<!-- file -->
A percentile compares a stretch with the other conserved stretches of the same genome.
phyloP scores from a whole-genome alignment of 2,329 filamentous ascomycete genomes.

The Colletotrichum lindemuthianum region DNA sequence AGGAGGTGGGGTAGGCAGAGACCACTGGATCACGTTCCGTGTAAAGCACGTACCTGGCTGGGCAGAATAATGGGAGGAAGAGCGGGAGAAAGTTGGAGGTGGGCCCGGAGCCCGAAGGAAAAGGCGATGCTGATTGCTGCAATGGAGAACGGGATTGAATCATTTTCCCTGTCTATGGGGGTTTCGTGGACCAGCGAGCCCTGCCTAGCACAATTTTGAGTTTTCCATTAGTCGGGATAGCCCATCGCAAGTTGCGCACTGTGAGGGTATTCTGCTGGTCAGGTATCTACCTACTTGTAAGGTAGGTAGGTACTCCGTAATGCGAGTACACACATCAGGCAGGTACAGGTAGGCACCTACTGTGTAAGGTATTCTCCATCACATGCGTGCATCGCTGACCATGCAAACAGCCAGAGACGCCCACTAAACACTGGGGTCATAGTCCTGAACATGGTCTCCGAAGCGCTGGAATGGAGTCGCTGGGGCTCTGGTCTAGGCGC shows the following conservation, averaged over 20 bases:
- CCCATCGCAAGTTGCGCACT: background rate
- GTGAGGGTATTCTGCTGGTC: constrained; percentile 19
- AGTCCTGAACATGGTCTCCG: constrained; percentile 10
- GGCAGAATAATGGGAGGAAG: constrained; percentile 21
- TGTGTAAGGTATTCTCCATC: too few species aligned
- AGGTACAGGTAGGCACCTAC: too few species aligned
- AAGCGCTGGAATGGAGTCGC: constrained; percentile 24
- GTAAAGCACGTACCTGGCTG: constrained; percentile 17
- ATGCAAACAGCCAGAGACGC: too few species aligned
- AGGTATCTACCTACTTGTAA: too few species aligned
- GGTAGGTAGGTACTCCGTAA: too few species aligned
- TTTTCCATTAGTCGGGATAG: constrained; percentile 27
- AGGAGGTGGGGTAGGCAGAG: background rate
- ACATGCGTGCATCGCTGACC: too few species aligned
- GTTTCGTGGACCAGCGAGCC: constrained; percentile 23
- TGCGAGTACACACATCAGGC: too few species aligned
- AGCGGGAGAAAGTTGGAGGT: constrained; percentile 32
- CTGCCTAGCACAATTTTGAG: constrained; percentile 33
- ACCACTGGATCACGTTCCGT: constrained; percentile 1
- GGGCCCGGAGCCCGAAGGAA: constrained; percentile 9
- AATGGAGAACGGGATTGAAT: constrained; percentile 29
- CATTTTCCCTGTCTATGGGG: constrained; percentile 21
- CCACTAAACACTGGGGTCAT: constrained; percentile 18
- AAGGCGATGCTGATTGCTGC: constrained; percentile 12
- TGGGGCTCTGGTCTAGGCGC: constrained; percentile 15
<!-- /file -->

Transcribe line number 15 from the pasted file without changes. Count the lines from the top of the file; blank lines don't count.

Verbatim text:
- TTTTCCATTAGTCGGGATAG: constrained; percentile 27